CHARLESTON, S.C., April 12, 2012 /PRNewswire/ -- BiblioLabs, a global leader in digital content distribution, is awarding a free education at the College of Charleston -- but not to the student with the highest GPA or who writes the best essay. The BiblioLife Scholarship was created to look for "misunderstood geniuses" as the team sometimes jokingly refers to them. They are students who show promise in computing, but don't fit the typical picture of a scholarship recipient.
Joshua Lusk is the 2012 BiblioLife Scholarship recipient. Mr. Lusk is from Clemson, South Carolina and plans to major in Computer Science. By the 9th grade, Josh realized that he could write his own software "rather than accept the software that exists." This annual scholarship, founded in 2008, is a full four-year tuition paid scholarship for incoming freshmen declaring an intent to major in Computer Science, Computing for the Arts, or Discovery Informatics.
"We want to improve the ability to attract software engineering talent in South Carolina," says BiblioLabs founder and chief business officer Mitchell Davis, '93. "And since BiblioLabs was founded by College of Charleston alumni, it was a natural partnership. In my 20 years working in technology start-ups I have been passionate about telling parents and educators about the digital economy and the options it makes available to young people. There are over 3 million high paying, engaging technology jobs available in the United States right now that are unfilled because there is a lack of skilled talent."
Chris Starr, chair of the computer science department, says the scholarship has changed the way he looks at new talent coming to the college. "At our first meeting Mitchell told me one of his best engineers had been a religious studies major. That fit in with my vision of the College of Charleston delivering on the idea of 'computing as a liberal art.' Right then we realized we had hit on something pretty special."
In addition to a full four-year scholarship, recipients are also offered a paid internship for the entire duration of their college career. In many ways, Davis says this is an even more valuable experience for them, because they learn how to operate and be accountable in a fast moving technology business. BiblioLabs has grown from 6 to 25 employees in the last two years and has grown revenue over 200% a year since launching, so as Davis points out, "Things move very fast and change often to adapt to the market. We are an agile company and these interns have to show some agility in how they think and how they work right out of the gates."
"Many of these students are tentative when they are thrown in with the development team, but after a few weeks, they are delivering code and giving stand-up reports and are a real part of the process. It is really cool to see. They learn quickly that software, like life, is an iterative process and managing that process well is the key to success."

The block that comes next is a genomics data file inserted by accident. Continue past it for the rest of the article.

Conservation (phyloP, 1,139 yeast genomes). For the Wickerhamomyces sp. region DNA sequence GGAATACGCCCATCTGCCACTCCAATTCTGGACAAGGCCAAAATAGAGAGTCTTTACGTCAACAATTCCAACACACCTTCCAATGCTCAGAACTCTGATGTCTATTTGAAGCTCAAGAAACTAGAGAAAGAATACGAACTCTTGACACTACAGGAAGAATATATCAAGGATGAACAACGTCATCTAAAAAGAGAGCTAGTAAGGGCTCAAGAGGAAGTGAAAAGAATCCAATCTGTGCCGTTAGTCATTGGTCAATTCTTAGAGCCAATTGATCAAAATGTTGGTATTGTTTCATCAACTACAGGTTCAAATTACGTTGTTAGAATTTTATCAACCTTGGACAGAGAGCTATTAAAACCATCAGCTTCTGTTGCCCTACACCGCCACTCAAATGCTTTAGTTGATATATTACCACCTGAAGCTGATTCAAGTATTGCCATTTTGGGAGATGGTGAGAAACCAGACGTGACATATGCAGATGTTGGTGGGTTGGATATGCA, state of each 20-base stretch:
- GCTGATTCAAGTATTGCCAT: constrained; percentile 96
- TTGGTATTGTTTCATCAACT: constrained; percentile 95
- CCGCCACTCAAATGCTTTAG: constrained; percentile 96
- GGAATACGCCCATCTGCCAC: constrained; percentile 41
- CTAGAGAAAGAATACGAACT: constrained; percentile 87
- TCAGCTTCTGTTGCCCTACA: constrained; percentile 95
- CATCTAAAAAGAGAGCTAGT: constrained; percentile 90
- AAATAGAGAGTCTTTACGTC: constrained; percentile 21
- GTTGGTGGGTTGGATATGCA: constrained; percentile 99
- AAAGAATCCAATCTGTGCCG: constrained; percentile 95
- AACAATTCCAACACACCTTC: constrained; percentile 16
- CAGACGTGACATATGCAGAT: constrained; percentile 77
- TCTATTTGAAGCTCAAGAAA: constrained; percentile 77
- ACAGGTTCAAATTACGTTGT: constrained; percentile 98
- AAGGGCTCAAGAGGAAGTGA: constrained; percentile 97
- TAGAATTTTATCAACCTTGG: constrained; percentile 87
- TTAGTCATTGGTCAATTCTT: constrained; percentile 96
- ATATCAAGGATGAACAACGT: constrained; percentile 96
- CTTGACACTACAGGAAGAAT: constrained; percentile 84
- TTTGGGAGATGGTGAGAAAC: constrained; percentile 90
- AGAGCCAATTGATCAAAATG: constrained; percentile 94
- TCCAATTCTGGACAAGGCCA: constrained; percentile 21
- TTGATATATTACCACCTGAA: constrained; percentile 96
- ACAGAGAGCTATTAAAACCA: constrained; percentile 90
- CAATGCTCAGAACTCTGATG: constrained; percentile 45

David Brunneau and Glenn Nelson are two of the first recipients of the BiblioLife scholarship. Both are primarily self-taught and did not own personal computers until they were sixteen and seventeen, which they bought with money earned from working odd jobs.
Davis will be the first to admit that Nelson did not receive his scholarship based on his GPA or extra curricular activities, but rather through the interview process with the senior management team. "During the interview, we asked him if he had felt challenged in high school and he took the opportunity to bemoan the lack of enthusiasm in his high school computer science courses and the path he had taken to self-educate. In the process of venting he revealed he knew a lot about engineering. After that interview, we knew we wanted him."
Starr found the perfect vehicle for promoting the scholarship opportunity. He put Davis in front of 70 high school computer science teachers at the Google-sponsored Computer Science for High School Teachers conference. Hosted at the College for each of the last two summers, the teachers were enthused to hear Davis' plain talk about the future of computing and what innovative employers were looking for in new talent.
BiblioLabs was founded after the leadership team successfully developed BookSurge, a print-on-demand company that was sold to Amazon.com in 2005. Founded in 2007, the company has published millions of historical books and won a Publishing Innovation Award for their British Library 19th Century Historical Collection iPad App at the recent Digital Book World conference.
"We are working with leading cultural institutions around the world to create next generation digital products for tablets and browsers. For a company like us on the edge of technology and the humanities, the College of Charleston was the perfect partner to find, mentor and develop talent," says Davis.
The College of Charleston offers undergraduate degrees in computer science (the B.S. degree in computer science is ABET accredited), data science (predictive analytics), computer information systems (business computing) and the new, computing in the arts (creative computing). For more information, contact Dr. Christopher Starr at [email protected].